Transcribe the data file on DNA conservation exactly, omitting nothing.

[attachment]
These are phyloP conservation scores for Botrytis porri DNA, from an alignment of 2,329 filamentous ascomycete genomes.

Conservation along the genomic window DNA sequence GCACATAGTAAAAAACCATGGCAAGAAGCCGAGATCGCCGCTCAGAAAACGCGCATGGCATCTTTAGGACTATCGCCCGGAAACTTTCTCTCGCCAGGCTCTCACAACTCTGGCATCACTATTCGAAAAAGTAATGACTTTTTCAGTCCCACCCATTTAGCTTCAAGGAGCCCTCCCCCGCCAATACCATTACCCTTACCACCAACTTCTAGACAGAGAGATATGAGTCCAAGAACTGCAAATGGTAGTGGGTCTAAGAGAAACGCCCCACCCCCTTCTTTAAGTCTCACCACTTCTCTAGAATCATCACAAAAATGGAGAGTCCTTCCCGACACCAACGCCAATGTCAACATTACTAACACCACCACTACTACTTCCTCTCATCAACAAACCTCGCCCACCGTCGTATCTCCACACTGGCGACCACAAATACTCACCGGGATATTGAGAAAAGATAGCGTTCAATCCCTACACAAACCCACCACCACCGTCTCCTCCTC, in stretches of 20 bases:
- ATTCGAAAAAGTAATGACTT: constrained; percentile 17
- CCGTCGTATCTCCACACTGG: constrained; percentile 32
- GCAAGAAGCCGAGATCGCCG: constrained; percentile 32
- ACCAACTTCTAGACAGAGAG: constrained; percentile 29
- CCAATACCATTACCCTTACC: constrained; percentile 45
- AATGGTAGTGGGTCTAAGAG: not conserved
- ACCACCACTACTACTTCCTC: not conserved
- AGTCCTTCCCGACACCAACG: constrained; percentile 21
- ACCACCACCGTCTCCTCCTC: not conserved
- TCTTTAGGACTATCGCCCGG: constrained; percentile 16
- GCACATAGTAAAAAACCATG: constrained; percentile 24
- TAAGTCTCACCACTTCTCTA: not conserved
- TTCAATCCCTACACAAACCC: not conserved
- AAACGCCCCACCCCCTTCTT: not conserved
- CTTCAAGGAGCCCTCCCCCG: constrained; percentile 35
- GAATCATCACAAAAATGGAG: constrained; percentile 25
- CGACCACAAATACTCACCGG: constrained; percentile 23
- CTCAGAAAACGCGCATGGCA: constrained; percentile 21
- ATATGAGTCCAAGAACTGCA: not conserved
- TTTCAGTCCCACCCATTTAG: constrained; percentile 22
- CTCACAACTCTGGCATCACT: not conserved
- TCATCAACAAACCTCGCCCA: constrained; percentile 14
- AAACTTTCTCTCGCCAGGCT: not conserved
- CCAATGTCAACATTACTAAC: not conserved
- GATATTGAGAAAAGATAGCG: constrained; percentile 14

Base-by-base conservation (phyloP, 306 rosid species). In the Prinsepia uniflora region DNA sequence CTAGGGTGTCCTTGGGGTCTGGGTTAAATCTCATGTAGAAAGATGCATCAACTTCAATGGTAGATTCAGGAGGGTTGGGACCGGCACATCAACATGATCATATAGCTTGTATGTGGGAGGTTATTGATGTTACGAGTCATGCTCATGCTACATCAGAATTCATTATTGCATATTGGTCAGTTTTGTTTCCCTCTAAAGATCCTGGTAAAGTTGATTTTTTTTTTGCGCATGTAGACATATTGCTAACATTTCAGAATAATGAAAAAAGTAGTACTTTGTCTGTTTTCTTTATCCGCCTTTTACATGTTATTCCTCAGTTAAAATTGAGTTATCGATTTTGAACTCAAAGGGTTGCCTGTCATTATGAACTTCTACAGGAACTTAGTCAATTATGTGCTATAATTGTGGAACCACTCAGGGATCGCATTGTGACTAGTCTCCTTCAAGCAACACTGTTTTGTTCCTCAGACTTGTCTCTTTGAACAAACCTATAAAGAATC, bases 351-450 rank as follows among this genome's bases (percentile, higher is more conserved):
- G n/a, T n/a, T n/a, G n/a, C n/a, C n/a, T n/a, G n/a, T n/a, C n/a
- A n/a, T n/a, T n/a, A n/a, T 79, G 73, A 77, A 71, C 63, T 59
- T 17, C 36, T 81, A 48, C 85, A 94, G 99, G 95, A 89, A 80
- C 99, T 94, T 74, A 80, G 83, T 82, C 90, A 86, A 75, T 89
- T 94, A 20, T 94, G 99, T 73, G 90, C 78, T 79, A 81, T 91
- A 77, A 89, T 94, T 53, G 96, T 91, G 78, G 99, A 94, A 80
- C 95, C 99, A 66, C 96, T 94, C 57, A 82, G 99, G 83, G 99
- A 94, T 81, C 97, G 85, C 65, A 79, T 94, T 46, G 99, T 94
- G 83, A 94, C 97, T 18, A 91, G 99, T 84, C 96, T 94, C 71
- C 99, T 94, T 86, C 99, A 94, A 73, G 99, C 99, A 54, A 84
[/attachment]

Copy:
These are phyloP conservation scores for Botrytis porri DNA, from an alignment of 2,329 filamentous ascomycete genomes.

Conservation along the genomic window DNA sequence GCACATAGTAAAAAACCATGGCAAGAAGCCGAGATCGCCGCTCAGAAAACGCGCATGGCATCTTTAGGACTATCGCCCGGAAACTTTCTCTCGCCAGGCTCTCACAACTCTGGCATCACTATTCGAAAAAGTAATGACTTTTTCAGTCCCACCCATTTAGCTTCAAGGAGCCCTCCCCCGCCAATACCATTACCCTTACCACCAACTTCTAGACAGAGAGATATGAGTCCAAGAACTGCAAATGGTAGTGGGTCTAAGAGAAACGCCCCACCCCCTTCTTTAAGTCTCACCACTTCTCTAGAATCATCACAAAAATGGAGAGTCCTTCCCGACACCAACGCCAATGTCAACATTACTAACACCACCACTACTACTTCCTCTCATCAACAAACCTCGCCCACCGTCGTATCTCCACACTGGCGACCACAAATACTCACCGGGATATTGAGAAAAGATAGCGTTCAATCCCTACACAAACCCACCACCACCGTCTCCTCCTC, in stretches of 20 bases:
- ATTCGAAAAAGTAATGACTT: constrained; percentile 17
- CCGTCGTATCTCCACACTGG: constrained; percentile 32
- GCAAGAAGCCGAGATCGCCG: constrained; percentile 32
- ACCAACTTCTAGACAGAGAG: constrained; percentile 29
- CCAATACCATTACCCTTACC: constrained; percentile 45
- AATGGTAGTGGGTCTAAGAG: not conserved
- ACCACCACTACTACTTCCTC: not conserved
- AGTCCTTCCCGACACCAACG: constrained; percentile 21
- ACCACCACCGTCTCCTCCTC: not conserved
- TCTTTAGGACTATCGCCCGG: constrained; percentile 16
- GCACATAGTAAAAAACCATG: constrained; percentile 24
- TAAGTCTCACCACTTCTCTA: not conserved
- TTCAATCCCTACACAAACCC: not conserved
- AAACGCCCCACCCCCTTCTT: not conserved
- CTTCAAGGAGCCCTCCCCCG: constrained; percentile 35
- GAATCATCACAAAAATGGAG: constrained; percentile 25
- CGACCACAAATACTCACCGG: constrained; percentile 23
- CTCAGAAAACGCGCATGGCA: constrained; percentile 21
- ATATGAGTCCAAGAACTGCA: not conserved
- TTTCAGTCCCACCCATTTAG: constrained; percentile 22
- CTCACAACTCTGGCATCACT: not conserved
- TCATCAACAAACCTCGCCCA: constrained; percentile 14
- AAACTTTCTCTCGCCAGGCT: not conserved
- CCAATGTCAACATTACTAAC: not conserved
- GATATTGAGAAAAGATAGCG: constrained; percentile 14

Base-by-base conservation (phyloP, 306 rosid species). In the Prinsepia uniflora region DNA sequence CTAGGGTGTCCTTGGGGTCTGGGTTAAATCTCATGTAGAAAGATGCATCAACTTCAATGGTAGATTCAGGAGGGTTGGGACCGGCACATCAACATGATCATATAGCTTGTATGTGGGAGGTTATTGATGTTACGAGTCATGCTCATGCTACATCAGAATTCATTATTGCATATTGGTCAGTTTTGTTTCCCTCTAAAGATCCTGGTAAAGTTGATTTTTTTTTTGCGCATGTAGACATATTGCTAACATTTCAGAATAATGAAAAAAGTAGTACTTTGTCTGTTTTCTTTATCCGCCTTTTACATGTTATTCCTCAGTTAAAATTGAGTTATCGATTTTGAACTCAAAGGGTTGCCTGTCATTATGAACTTCTACAGGAACTTAGTCAATTATGTGCTATAATTGTGGAACCACTCAGGGATCGCATTGTGACTAGTCTCCTTCAAGCAACACTGTTTTGTTCCTCAGACTTGTCTCTTTGAACAAACCTATAAAGAATC, bases 351-450 rank as follows among this genome's bases (percentile, higher is more conserved):
- G n/a, T n/a, T n/a, G n/a, C n/a, C n/a, T n/a, G n/a, T n/a, C n/a
- A n/a, T n/a, T n/a, A n/a, T 79, G 73, A 77, A 71, C 63, T 59
- T 17, C 36, T 81, A 48, C 85, A 94, G 99, G 95, A 89, A 80
- C 99, T 94, T 74, A 80, G 83, T 82, C 90, A 86, A 75, T 89
- T 94, A 20, T 94, G 99, T 73, G 90, C 78, T 79, A 81, T 91
- A 77, A 89, T 94, T 53, G 96, T 91, G 78, G 99, A 94, A 80
- C 95, C 99, A 66, C 96, T 94, C 57, A 82, G 99, G 83, G 99
- A 94, T 81, C 97, G 85, C 65, A 79, T 94, T 46, G 99, T 94
- G 83, A 94, C 97, T 18, A 91, G 99, T 84, C 96, T 94, C 71
- C 99, T 94, T 86, C 99, A 94, A 73, G 99, C 99, A 54, A 84